SF's Seven Most Expensive Steaks, Ranked

SF's Seven Most Expensive Steaks, Ranked

by Jay Barmann
Originally published on SFist

What's more American than a huge, juicy, cast-iron seared, wood roasted, or charcoal grilled steak? In this week of celebrating American independence and all things "red-blooded," I bring you a roundup of the best steaks in town, at the upper end of the price spectrum — all of which are meant to be shared by at least two people, so these prices need to be taken in that context. Still, if you have a hankering for steak, and especially if it's an irregular indulgence, you should be seeking out the best of the best, am I right? Here you go, in order:

ruths-chris-tomahawk (1).jpg

7. Ruth's Chris Steak House, 40-oz. Tomahawk Ribeye for 2-3 - $119
Sure, it's a national chain, and with that comes a certain sterility and some inconsistencies in service and execution. But nevertheless, this institution on Van Ness satisfies steak lovers offers some decent value on their martinis and USDA prime cut steaks, which always arrive to the table still sizzling, and full of flavor.
1601 Van Ness Avenue near Pacific

 Photo courtesy of Bobo's

Photo courtesy of Bobo's

6. Boboquivari's, 49-er Porterhouse for 2 - $149.95
This old-school SF institution — which has a spinoff called Osso Steakhouse on Nob Hill — specializing in two things only: steak and crab. Their biggest steak on offer is the 49-er Porterhouse which occasionally can top at more than 49 oz., depending on the day, and always comes juicy at medium rare. Executive chef Andrea Froncillo prides himself on good hospitality and he's part of a cadre of Italian chefs who've made their mark on SF in the past few decades, having also headed up kitchens at The Stinking Rose, and both the Franciscan and the Crab House at Pier 39.
1450 Lombard Street near Van Ness

  Photo:  Miika M./Yelp

5. Alexander's Steakhouse, 48-oz. Flannery Porterhouse for 2 - $190
Alexander's boasts a baller's playground when it comes to wagyu and a super pricy wine list, and just for one person you could drop $145 to $165 just for three measly ounces of A5 wagyu at this joint. But just sticking to the California-raised section of the menu, their Porterhouse steak for two is the priciest on this list by weight, coming from Marin-based Flannery Beef, dry-aged for 45 days, and roasted in a wood oven. You'll want some caramelized onions and "shichimi" fries to go with it, which will cost extra. So, yeah, this place is tops among expense-account holders. 
448 Brannan Street between Third and Fourth

  This is actually the Porterhouse dinner x3, for 12 people. Photo: Facebook

This is actually the Porterhouse dinner x3, for 12 people. Photo: Facebook

4. Alfred's Steakhouse, 64-oz. Porterhouse Dinner for 4, $340
The dining experience at Alfred's is old-school to say the least — it's tucked on an alley in the Financial District, essentially windowless, and lined with red leather booths. One of the simplest plans here, for a group of four, is just to go with this prix-fixe dinner, which includes an Alfred's (Caesar) Salad, roasted bone marrow, choice of four sides, all five sauces, and bananas Foster for dessert. At $85 per person before drinks and tip, that's not half bad with steakhouse prices being what they are, and this Daniel Patterson-run operations gets high marks for service and execution all around. Also, the steaks are grass-fed and from Marin-based Flannery Beef, and this dinner deal can be scaled up — the photo above shows it being served for 12.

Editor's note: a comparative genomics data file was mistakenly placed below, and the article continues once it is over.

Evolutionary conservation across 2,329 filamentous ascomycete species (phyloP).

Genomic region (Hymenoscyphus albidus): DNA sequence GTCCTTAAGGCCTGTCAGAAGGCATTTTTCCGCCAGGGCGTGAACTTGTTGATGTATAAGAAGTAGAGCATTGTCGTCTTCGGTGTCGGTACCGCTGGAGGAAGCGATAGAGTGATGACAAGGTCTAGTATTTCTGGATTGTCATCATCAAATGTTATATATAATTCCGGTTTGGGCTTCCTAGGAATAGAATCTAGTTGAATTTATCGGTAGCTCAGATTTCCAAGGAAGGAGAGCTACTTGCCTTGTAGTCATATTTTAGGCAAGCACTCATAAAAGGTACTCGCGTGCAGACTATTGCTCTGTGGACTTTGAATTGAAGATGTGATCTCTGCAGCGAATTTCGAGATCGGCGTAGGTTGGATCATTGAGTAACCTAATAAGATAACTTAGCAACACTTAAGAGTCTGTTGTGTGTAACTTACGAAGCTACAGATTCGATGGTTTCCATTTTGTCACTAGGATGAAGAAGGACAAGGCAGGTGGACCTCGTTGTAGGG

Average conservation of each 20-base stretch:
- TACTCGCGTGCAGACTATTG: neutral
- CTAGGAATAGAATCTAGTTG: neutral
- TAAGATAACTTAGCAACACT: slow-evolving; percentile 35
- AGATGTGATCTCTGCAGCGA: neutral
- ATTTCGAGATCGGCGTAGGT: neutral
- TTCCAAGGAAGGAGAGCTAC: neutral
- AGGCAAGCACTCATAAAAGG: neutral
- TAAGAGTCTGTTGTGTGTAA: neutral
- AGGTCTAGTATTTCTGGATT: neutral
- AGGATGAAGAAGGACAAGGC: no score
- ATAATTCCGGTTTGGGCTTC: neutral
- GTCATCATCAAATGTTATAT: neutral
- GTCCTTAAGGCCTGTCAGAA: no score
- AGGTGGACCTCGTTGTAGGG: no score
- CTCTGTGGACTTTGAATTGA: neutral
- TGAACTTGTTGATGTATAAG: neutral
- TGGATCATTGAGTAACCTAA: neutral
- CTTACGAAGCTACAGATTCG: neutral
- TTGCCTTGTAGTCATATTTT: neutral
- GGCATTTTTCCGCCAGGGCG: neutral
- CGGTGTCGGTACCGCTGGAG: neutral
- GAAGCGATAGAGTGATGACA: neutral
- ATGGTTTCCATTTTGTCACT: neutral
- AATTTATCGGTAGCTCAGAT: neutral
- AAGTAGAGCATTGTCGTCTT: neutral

659 Merchant Street

  Photo: Facebook

Photo: Facebook

3. Epic Steak, "Dude Ranch" 5-lb. Ribeye, $225
Is five pounds (80 oz.) too much steak? Not if you're a group of four or five people and you come hungry. A lot of that poundage does come from the huge bone on this one, but Epic Steak's "Epic 'Dude Ranch' Steak" is a sight for sore eyes for beef fanatics, and feast no matter how you slice it (and yes, it comes sliced). They use only prime beef from California's Schmitz Ranch, and this thing is dry-aged for 21 days and served piping hot on a platter surrounded by roasted vegetables, salad, and potatoes. It's up to you and your friends or family how many this thing can serve, and you'd better come hungry.

  Photo: Jay Barmann

Photo: Jay Barmann

2. Octavia, Ribeye for 3-4, $100
One of the standout dishes on the new Octavia menu by chef de cuisine Sara Hauman is a petit filet that is served beneath some charred scallions, and with a bone marrow salsa verde. By special request, however, or if you're setting up a private dining affair at the chef's table, you have the option of ordering a family-style ribeye steak served this way, and I kid you not that bone marrow salsa verde is possibly the best steak condiment I've had in a long time — at once deeply rich, herbal, and brightly acidic. There's one catch: Only a limited number of ribeyes are available each night, they're not on the regular menu, and you have to call ahead to reserve one for your table. But it's so worth it.
1701 Octavia Street at Bush

  Photo: Instagram

Photo: Instagram

1. Tartine Manufactory, Ribeye for 2-3 - $110
It's not always on the menu, so you'd better call ahead or check the website to confirm, but the bone-in ribeye at Tartine Manufactory is pretty much to die for. Hugely thick, charred perfectly, and served with a house-made steak sauce made with black garlic and green walnut, this is a steak that will leave you day dreaming about it the next day, if not the next month. And it doesn't hurt that the restaurant is firing on all cylinders in the vegetable and wine departments too, and could easily lay claim to the title Best New SF Restaurant of 2016.
595 Alabama Street at 18th

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